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Release Date(s)1974 (March 11, 2014)
Studio(s)20th Century Fox Home Entertainment (Twilight Time)
Based off of the autobiographical novel “The Water is Wide” by Pat Conroy, Conrack tells the story of Conroy (portrayed by Jon Voight), a young unorthodox teacher who travels to an island off the coast of South Carolina to teach a group of young African-American students with little to no education. He is railed against for his teaching methods by the school’s principle and the superintendent, but Conroy (known as “Conrack” to his students who cannot pronounce his name properly) is bound and determined to teach the children as much as he can in the best way he knows how, no matter what the consequences may be.
For all intents and purposes, Conrack is an uplifting, hopeful film on the surface; the kind of film you’d want to gather the entire family around to watch. Fortunately, it steps outside of those confines and works to be less trite. It’s less of a story about hope and more about sacrifice and loss. The sacrifice is what Conroy has to endure to reach these children while everyone around them, especially the principle, has them under the impression that they’re not bright and not really good for anything. To toughen them up, in other words. The loss is the loss of the children’s minds and the creativity and intelligence hidden within, which Conroy is attempting to bring out. Even though the film ends on a bit of a sour note, you still feel like things may move forward differently from there on in. It may not be smooth sailing, but it WILL be different.
Shot on location in Georgia, the film has a soft look to it, which is appropriate given the timeframe that the film takes in, which is the late 1960’s (when things seemed out of focus and uncertain). Jon Voight gives a terrific performance, as you might expect, but its the direction of Martin Ritt that’s really impressive. Granted there are moments in the film that don’t really feel like they help the story to continue, but all of the characters are very well-formed and well-directed. There’s also some fantastic cinematography by the great John Alonzo (who, by the way, also lensed Chinatown the same year) and a very low-key score from John Williams. While it’s not perfect, it’s certainly better than most films of its ilk. It feels very raw and real, with very few punches pulled. It also leaves many things unsaid, so dialogue is never wasted nor overused. It may touch a bit on the clichéd side, but overall, it’s a terrific little film with some very good performances.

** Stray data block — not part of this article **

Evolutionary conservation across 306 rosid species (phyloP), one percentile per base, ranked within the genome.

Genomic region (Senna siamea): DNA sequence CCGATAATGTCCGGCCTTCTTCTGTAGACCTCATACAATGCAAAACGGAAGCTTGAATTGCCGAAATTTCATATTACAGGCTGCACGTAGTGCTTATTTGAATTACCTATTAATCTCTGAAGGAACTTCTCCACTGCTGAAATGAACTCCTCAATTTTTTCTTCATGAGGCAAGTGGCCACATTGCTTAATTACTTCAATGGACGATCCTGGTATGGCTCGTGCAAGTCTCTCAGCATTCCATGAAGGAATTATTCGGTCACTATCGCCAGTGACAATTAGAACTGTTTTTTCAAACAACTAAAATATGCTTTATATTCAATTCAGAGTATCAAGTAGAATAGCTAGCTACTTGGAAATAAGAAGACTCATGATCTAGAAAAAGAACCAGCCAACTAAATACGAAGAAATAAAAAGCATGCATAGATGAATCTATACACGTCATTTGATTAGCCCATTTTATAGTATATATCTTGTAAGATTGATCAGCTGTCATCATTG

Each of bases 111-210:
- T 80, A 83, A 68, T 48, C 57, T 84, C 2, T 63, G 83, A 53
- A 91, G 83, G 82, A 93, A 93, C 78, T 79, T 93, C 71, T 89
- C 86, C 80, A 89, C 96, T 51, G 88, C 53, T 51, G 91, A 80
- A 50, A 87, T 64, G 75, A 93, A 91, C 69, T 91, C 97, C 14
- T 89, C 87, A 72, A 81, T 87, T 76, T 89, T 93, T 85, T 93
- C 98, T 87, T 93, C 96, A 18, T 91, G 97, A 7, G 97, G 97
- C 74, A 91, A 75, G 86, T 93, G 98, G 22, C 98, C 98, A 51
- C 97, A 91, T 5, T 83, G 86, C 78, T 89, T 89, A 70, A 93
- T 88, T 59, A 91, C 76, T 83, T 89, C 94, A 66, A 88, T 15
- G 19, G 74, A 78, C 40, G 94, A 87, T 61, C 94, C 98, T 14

For Twilight Time’s Blu-ray release of the film, a very pleasant and film-like transfer has been carried out. There’s a light amount of grain overlay to the images with some very fine detail revealed within. Skin tones seem very natural, and while the color palette isn’t lush, it’s effective. Shadow delineation is good, although blacks appear too bright at times. This plays into the brightness and contrast of the film, which is inconsistent, especially in the darker areas of the frame. I didn’t notice any real sign of digital manipulation, which only helps the transfer’s organic appearance. This disc’s audio track, which is a single English Mono DTS-HD track, is equivalent to the film’s video presentation. It’s very good with mostly clear dialogue (sometimes a bit too quiet for my taste) and good score work. I didn’t hear any real anomalies in this vintage track either, so again, it’s very good without being perfect. Unfortunately, there are no subtitles on this release.
Extras are pretty skimpy, but you do have a few to choose from. There’s an isolated music and effects audio track for the film, an audio commentary with film historians Paul Seydor and Nick Redman, the film’s original theatrical trailer, a scroll-through of Twilight Time’s current catalogue, and a 6-page insert booklet featuring an essay on the film by Julie Kirgo.
Some might call Conrack a classic, and while I can’t quite bring it up to that level, it does run pretty close. I would instead call it the best I’ve seen of this type of story, that’s for sure. It may not be perfect on all sides, but it’s damn entertaining and very well-made, and that’s good enough for me. And since it hasn’t been available on DVD or Blu-ray previously, do check out this release of the film, as well. It’s a pretty good one.
- Tim Salmons